Take a look at the links below if you want to follow along, and as always tell us what you think about this episode in the comments!

Direct download (60 MB)

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Maker Media Ceases Operations

Over the years we’ve had the dubious honor of bidding farewell to numerous companies that held a special place in the hearts of hackers and makers. We’ve borne witness to the demise of Radio Shack, TechShop, and PrintrBot, and even shed a tear or two when Toys “R” Us shut their doors. But as much as it hurt to see those companies go, nothing quite compares to this. Today we’ve learned that Maker Media has ceased operations.

Between the first issue of Make magazine in 2005 and the inaugural Maker Faire a year later, Maker Media deftly cultured the public face of the “maker movement” for over a decade. They didn’t create maker culture, but there’s no question that they put a spotlight on this part of the larger tech world. In fact, it’s not an exaggeration to say that the shuttering of Maker Media could have far reaching consequences that we won’t fully understand for years.

While this news will surely come as a crushing blow to many in the community, Maker Media founder and CEO Dale Dougherty says they’re still trying to put the pieces together. “I started the magazine and I’m committed to keeping that going because it means something to a lot of people and means something to me.” At this point, Dale tells us that Maker Media is officially in a state of insolvency. This is an important distinction, and means that the company still has a chance to right the ship before being forced to declare outright bankruptcy.

In layman’s terms, the fate of Make magazine and Maker Faire is currently uncertain. The intent is to restructure the organization and rehire enough people to keep the brand alive, but it may take rethinking their business model entirely. While they aren’t looking to crowdsource the resurrection of Make, Dale said he believes the answer may ultimately come from the community’s willingness to financially support them, “my question is can we perhaps rely on the community to offer support for what we’re doing in ways we have not asked for in the past.” Ideas currently being discussed include the sort of annual membership and pledge drives used by public broadcasting.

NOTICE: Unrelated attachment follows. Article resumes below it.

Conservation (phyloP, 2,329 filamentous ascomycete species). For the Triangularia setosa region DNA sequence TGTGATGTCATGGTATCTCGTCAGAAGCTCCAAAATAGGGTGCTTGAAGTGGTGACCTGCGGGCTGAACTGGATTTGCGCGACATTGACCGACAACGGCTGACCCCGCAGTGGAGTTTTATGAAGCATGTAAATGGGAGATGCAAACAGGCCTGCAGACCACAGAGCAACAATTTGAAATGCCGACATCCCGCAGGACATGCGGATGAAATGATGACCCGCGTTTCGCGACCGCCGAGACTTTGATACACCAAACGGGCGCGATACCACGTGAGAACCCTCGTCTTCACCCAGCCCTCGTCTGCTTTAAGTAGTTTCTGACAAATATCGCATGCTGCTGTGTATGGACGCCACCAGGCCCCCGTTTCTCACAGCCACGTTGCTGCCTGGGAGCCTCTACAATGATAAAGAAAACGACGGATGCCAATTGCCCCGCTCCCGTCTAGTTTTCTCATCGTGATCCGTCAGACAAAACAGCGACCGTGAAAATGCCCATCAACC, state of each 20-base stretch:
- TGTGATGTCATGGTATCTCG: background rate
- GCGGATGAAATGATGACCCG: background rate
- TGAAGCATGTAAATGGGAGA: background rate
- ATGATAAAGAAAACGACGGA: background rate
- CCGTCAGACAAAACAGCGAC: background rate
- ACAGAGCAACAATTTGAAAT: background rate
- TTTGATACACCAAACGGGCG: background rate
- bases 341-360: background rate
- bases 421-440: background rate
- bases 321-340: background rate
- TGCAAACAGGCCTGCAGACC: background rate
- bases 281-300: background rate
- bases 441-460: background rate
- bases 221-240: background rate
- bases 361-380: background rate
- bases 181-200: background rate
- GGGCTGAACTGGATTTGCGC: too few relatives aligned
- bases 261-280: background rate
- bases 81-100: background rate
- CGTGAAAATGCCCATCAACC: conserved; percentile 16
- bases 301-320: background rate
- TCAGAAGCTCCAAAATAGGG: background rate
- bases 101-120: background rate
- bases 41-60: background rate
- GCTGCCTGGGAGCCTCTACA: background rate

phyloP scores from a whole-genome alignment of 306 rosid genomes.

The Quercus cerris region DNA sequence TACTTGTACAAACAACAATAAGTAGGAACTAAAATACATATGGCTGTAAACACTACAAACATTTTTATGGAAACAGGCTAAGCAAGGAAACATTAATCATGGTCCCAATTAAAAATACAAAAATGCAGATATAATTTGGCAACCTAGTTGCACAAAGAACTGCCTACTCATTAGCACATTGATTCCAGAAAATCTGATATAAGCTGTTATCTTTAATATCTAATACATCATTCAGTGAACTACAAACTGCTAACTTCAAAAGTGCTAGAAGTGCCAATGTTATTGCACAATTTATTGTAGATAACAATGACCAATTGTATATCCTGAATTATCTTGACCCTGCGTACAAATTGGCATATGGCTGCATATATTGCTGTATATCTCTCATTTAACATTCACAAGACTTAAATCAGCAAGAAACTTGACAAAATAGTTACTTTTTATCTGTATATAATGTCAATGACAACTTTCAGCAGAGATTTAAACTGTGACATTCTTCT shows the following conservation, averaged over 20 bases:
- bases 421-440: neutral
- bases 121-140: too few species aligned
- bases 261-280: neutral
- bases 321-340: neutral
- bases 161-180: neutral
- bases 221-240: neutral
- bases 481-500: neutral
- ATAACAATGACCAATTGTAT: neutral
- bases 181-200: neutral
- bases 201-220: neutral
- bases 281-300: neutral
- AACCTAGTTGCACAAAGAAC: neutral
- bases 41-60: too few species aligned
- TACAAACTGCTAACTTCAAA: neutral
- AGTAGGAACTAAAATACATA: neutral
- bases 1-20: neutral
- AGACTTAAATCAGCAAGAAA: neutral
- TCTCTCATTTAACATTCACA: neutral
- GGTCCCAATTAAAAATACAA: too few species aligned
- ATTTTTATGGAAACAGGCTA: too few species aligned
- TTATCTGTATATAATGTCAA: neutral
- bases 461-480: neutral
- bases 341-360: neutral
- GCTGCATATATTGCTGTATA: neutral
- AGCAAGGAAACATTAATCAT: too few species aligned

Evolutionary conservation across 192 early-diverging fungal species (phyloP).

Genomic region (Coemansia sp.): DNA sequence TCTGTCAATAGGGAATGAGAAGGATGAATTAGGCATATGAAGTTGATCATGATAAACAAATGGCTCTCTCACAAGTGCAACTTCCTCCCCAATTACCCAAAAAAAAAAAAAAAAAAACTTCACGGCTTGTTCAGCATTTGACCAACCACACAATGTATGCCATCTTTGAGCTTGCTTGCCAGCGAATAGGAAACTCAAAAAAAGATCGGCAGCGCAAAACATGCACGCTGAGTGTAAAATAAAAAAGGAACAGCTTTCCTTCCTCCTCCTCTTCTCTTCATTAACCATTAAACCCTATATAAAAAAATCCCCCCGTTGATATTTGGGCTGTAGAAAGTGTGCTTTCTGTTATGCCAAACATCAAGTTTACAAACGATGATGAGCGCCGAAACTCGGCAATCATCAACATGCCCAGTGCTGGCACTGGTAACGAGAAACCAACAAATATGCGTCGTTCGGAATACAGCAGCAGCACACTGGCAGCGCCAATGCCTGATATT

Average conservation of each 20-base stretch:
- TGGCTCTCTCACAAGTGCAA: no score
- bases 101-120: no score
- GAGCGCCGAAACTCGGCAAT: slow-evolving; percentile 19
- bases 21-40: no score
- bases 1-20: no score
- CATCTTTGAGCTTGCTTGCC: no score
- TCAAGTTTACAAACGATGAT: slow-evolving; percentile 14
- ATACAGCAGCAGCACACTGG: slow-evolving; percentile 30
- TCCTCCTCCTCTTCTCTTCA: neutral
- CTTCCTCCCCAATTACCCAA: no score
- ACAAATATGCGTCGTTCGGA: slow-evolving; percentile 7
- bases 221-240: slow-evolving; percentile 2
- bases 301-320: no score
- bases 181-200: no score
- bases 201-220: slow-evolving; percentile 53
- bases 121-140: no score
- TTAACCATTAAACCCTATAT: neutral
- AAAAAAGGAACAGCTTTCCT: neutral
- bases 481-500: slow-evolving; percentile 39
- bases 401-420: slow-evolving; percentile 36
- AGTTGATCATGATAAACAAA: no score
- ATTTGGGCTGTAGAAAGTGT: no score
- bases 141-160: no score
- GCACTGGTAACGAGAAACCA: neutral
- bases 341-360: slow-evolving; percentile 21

It’s impossible to overstate the positive influence that Make has had on the public’s perception of DIY. It put on a global pedestal the sort of projects which otherwise might have never been seen outside the basement workshops or garages they were constructed in. Through their events and outreach programs, Make showed an entire generation of young people that building something just for the joy of building it was something to be proud of. Make proved that nerds could be cool in a way that had never been done before, and worryingly, may never be done again. Let’s take a look at that legacy.

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Hackaday Reader [David] Wins A Camera From Make And Nikon

 

Make the shot fixed[David Schwarz] whipped up this moving time-lapse camera rig and won himself a sweet Nikon setup. You might remember our post about the Nikon Make:The Shot Challenge. [David] saw our post, and started thinking about what he wanted to enter. Like a true engineer, he finally came up with his idea with just 3 days left in the contest.

[David] wanted to build a moving time-lapse rig, but he didn’t have the aluminum extrusion rails typically used to build one. He did have some strong rope though, as well as a beefy DC motor with a built-in encoder. [David] mounted a very wide gear on the shaft of the motor, then looped the rope around the gear and two idler pulleys to ensure the gear would have a good bite on the rope. The motor is controlled by an Arduino, which also monitors the encoder to make sure the carriage doesn’t move too far between shots.